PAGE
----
Here is an article, dated February 26, in The Arbiter, the student newspaper of Boise State University:
On most days, Treasure Valley resident A.C. Arment spends his days like any other average human: working, eating and sleeping. On other days, he puts on a green fur suit and becomes Camochi, the anthropomorphic animal hybrid.
“On any given day, I could be hit by a bus or just eat a few slices of pepperoni pizza, just like anyone else,” Arment said. “Camochi is just a little part
Arment is part of the ever-growing furry fandom, a group, mainly consisting of Internet and convention interaction, which shares a common love for the anthropomorphic, whether it be dance, graphic design or even prose.
When making a fur suit or any piece of artwork, furries often draw inspiration from their fursonas, idealized, anthropomorphized versions of themselves.
Camochi has a biohazard sign on his back. According to Arment, this represents several years of bullying from his childhood years.
“I thought I was a plague and that I’d be better off dead,” Arment said. “But then I met wonderful people at conventions and made Camochi.”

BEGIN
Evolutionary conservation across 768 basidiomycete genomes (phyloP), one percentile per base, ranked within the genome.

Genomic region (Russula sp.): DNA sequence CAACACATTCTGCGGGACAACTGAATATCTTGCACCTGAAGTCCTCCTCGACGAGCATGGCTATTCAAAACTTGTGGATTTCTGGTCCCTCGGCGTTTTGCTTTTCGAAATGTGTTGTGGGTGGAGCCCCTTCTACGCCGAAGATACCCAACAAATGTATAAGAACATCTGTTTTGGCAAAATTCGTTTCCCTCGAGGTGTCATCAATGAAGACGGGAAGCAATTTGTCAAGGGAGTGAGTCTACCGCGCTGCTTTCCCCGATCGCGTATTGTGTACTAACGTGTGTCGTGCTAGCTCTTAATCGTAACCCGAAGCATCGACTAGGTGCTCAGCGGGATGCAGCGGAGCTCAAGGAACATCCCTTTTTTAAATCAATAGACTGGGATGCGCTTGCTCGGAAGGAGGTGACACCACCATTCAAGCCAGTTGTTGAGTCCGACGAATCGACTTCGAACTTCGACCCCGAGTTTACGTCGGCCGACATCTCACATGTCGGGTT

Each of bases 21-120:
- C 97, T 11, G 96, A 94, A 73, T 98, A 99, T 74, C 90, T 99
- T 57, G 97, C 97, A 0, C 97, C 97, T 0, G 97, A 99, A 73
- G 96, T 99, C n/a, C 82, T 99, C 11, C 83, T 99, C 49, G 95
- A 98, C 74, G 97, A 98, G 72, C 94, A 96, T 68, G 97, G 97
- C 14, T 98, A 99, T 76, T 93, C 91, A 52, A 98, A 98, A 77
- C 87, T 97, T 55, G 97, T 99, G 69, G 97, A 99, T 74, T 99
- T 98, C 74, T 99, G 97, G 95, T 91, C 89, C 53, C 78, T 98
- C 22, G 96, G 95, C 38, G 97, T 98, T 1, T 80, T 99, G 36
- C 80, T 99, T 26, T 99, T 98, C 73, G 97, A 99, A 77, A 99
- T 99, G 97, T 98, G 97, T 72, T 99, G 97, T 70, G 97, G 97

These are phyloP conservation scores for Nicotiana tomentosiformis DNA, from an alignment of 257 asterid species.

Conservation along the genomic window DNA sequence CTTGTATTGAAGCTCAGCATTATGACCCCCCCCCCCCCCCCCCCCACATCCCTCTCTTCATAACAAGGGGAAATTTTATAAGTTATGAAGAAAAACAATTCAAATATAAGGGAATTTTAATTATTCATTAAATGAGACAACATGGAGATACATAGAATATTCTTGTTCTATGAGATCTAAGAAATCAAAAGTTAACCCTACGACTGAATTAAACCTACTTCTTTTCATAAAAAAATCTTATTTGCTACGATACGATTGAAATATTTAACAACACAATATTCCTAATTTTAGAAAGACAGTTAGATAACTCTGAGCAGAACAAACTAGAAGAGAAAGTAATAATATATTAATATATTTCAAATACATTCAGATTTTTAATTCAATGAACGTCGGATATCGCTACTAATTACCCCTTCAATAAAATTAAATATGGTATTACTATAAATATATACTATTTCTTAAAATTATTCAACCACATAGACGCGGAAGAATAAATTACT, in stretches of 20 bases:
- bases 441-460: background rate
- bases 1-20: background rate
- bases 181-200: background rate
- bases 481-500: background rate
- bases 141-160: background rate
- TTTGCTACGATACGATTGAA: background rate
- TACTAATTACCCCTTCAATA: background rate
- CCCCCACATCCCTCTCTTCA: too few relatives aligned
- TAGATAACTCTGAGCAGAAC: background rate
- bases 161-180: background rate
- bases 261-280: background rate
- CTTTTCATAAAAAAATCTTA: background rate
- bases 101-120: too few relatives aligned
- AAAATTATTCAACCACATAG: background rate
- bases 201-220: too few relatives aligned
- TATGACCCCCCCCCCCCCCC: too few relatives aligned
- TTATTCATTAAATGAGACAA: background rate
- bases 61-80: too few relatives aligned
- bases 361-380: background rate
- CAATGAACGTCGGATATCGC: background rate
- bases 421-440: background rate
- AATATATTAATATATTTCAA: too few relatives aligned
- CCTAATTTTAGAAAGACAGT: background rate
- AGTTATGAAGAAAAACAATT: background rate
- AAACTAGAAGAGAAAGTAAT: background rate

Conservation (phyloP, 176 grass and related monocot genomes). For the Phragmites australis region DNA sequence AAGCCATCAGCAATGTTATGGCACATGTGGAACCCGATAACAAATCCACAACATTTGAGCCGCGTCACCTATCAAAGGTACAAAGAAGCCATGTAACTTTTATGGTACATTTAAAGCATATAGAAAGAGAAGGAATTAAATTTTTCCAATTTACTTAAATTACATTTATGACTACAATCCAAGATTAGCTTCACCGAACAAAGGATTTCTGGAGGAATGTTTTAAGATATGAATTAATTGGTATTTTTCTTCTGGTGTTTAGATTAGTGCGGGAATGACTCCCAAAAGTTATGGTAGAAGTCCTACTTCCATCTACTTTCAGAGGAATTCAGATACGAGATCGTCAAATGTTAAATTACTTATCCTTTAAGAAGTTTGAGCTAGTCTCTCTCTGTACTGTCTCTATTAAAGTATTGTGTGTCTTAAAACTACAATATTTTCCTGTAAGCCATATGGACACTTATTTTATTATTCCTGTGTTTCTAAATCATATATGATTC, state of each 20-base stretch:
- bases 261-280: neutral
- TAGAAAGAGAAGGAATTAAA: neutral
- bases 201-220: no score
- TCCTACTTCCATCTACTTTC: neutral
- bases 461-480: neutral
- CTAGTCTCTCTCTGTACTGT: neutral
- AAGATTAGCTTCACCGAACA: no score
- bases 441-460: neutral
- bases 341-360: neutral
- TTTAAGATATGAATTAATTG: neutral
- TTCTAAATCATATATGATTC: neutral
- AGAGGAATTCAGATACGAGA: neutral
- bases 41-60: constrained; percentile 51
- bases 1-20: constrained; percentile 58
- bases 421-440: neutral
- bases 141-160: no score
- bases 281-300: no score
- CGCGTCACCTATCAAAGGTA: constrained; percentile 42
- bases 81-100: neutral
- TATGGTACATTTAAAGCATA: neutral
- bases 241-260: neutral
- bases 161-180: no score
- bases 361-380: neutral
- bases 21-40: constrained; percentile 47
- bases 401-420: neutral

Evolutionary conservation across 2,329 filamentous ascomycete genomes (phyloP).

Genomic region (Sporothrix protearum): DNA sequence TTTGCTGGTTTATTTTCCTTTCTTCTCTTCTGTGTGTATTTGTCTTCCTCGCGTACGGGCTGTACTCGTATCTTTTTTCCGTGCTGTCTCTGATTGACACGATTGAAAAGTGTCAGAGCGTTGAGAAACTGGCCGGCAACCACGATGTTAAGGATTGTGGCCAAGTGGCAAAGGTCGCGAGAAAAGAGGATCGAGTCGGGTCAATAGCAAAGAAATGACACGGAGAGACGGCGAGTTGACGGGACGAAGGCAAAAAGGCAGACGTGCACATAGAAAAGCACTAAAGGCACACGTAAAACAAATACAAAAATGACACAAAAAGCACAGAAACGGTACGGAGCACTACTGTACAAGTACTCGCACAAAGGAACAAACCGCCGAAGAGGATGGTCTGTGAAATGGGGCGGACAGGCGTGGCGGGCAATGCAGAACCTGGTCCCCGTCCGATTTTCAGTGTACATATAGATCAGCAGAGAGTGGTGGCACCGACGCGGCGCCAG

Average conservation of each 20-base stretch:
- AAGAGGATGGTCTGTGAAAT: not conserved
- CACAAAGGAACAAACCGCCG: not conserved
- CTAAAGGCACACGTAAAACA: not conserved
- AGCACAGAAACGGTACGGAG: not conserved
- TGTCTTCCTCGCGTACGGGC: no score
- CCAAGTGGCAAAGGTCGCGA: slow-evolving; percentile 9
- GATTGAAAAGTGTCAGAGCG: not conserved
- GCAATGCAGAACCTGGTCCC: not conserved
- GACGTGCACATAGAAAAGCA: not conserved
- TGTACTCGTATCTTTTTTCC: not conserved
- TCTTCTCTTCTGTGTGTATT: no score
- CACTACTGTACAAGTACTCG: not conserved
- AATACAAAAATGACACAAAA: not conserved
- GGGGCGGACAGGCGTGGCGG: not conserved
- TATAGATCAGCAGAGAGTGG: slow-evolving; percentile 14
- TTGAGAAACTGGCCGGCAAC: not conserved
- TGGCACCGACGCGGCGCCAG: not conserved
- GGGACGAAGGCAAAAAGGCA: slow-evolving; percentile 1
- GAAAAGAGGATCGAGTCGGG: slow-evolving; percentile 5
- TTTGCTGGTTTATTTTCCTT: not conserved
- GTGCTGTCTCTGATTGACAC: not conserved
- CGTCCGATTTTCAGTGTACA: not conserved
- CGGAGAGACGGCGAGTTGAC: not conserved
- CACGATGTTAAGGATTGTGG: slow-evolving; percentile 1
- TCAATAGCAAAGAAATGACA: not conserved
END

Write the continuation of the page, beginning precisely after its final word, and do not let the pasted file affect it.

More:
In an article entitled “Furries and the Limits of Species Identity Disorder,” Fiona Probyn-Rapsey of the University of Sydney cites a survey done at a furry convention, where researchers found that 46 percent of furry participants identified as less than 100 percent human.
Sophomore English major and member of the furry community Nicholas Walker found that, with many furries, identifying with animals is significantly easier than identifying with humans.
“It’s easier to communicate with animals that won’t talk back or scorn you,” Walker said.
Professor of psychology Matthew Genuchi stressed the importance of finding an accepting community of like-minded people when battling negative emotional effects.
“It can provide you with possible avenues to form deep and meaningful relationships based on those shared interests,” Genuchi said.
According to Walker, the furry fandom offers this community and often helps members battle feelings of exclusion or social anxiety.
But, because the community is so accepting of all possible preferences, Walker finds furries garnering disdain from many.
“There are highbrowed types that really get into the art, but there is also that one person that wants to see two dogs getting it on,” Walker said. “The latter brings out the stigma.”
Arment hopes that people can acknowledge the warm community fostered within the furry fandom instead of “those two dark eggs that ruin the whole bunch.”
He continued to describe the ridiculousness of engaging in fur-related sex.
“I don’t want anyone getting their bodily juices on my $1,000 suit,” Arment said.